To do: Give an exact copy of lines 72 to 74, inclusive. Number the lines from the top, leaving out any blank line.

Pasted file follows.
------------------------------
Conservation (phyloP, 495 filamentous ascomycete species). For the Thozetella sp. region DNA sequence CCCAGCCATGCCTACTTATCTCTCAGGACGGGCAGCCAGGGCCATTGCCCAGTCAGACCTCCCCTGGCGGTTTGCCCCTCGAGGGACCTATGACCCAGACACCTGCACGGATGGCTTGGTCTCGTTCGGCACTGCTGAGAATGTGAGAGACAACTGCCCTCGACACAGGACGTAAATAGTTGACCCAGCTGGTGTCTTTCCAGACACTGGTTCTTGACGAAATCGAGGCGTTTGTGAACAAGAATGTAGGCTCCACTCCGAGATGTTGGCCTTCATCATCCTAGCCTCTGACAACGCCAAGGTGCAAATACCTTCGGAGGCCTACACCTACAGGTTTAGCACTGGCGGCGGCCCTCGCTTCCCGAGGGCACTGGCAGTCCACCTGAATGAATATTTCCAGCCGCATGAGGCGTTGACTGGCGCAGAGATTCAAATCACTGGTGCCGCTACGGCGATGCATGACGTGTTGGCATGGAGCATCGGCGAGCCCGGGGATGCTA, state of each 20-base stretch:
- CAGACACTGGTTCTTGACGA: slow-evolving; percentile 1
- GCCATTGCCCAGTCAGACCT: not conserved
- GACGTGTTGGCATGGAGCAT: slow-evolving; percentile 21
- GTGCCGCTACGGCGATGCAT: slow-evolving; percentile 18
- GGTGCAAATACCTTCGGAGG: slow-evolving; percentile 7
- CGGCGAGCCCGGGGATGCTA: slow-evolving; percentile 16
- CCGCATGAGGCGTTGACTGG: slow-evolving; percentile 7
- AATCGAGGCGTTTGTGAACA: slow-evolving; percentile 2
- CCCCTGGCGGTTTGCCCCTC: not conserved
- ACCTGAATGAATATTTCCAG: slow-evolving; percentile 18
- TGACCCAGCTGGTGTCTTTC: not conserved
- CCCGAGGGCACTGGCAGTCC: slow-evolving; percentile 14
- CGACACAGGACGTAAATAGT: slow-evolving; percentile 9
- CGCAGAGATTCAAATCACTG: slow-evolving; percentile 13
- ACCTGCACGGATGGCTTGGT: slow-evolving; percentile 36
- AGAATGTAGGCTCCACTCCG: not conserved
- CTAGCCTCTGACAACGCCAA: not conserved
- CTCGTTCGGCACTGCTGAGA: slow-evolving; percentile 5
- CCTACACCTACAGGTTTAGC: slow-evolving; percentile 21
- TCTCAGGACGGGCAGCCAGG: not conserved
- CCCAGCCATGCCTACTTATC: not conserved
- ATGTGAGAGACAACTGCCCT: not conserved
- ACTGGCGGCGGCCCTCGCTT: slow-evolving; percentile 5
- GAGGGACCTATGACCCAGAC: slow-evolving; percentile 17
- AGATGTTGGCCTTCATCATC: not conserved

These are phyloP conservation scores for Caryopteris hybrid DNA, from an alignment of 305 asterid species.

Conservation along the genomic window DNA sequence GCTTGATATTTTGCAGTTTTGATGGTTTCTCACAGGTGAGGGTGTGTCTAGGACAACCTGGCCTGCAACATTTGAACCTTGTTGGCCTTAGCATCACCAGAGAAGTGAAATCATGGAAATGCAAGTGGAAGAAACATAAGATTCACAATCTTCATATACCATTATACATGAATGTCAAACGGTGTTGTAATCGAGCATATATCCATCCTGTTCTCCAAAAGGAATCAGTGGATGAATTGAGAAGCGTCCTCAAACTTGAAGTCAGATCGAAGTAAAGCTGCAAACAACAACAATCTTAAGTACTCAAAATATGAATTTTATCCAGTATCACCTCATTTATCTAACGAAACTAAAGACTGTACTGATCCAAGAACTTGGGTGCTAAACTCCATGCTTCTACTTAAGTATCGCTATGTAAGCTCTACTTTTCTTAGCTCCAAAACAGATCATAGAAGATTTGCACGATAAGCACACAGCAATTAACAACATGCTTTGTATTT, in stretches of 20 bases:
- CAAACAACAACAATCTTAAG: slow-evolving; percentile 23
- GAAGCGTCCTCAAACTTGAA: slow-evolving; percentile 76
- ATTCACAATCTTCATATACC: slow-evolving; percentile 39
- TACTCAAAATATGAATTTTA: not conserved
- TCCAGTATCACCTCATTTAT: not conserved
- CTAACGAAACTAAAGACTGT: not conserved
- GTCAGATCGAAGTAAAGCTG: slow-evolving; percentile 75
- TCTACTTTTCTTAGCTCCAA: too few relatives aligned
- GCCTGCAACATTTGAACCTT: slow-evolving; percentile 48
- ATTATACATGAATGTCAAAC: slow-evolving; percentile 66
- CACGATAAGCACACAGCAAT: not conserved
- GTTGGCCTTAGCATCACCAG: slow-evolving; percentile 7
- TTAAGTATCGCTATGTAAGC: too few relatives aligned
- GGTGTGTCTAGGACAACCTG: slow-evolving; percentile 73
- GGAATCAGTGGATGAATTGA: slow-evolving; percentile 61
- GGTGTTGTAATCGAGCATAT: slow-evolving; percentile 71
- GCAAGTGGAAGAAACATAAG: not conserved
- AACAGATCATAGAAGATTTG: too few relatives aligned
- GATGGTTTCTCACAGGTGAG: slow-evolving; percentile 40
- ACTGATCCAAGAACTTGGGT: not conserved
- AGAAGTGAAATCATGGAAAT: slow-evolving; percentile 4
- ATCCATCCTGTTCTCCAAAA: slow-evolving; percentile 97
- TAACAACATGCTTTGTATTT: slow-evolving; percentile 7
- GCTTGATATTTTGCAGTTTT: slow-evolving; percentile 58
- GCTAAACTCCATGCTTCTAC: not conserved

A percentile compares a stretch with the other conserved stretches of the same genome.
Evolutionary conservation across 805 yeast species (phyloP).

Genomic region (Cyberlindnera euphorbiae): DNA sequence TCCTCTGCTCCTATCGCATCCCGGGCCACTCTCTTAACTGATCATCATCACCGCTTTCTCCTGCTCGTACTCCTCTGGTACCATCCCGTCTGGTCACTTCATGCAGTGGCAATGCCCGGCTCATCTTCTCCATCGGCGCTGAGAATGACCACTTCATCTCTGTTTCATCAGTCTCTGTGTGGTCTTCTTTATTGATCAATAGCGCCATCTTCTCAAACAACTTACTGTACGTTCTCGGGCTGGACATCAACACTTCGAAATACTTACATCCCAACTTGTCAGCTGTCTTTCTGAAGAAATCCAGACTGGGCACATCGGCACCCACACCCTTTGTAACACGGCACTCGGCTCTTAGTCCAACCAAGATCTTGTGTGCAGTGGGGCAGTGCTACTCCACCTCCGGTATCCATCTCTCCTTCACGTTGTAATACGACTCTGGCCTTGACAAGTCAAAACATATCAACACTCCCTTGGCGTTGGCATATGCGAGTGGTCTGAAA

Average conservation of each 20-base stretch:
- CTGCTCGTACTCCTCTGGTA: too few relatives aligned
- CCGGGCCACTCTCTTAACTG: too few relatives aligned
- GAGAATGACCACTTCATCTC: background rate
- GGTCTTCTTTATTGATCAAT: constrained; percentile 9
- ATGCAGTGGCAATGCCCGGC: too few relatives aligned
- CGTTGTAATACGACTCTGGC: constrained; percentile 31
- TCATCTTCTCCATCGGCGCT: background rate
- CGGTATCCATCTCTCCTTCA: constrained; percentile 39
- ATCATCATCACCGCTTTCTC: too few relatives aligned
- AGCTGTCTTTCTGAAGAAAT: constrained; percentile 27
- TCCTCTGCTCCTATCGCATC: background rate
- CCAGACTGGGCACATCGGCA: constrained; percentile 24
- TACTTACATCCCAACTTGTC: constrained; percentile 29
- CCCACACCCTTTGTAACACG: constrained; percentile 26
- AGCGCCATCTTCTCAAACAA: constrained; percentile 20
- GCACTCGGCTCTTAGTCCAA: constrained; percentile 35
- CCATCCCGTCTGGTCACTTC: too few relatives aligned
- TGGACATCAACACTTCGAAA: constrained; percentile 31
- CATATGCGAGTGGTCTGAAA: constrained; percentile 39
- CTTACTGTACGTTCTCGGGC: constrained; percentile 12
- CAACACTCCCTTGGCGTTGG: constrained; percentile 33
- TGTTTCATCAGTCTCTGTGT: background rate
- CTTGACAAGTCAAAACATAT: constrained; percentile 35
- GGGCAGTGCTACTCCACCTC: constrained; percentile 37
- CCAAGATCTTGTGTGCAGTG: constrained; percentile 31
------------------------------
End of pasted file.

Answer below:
- AGCGCCATCTTCTCAAACAA: constrained; percentile 20
- GCACTCGGCTCTTAGTCCAA: constrained; percentile 35
- CCATCCCGTCTGGTCACTTC: too few relatives aligned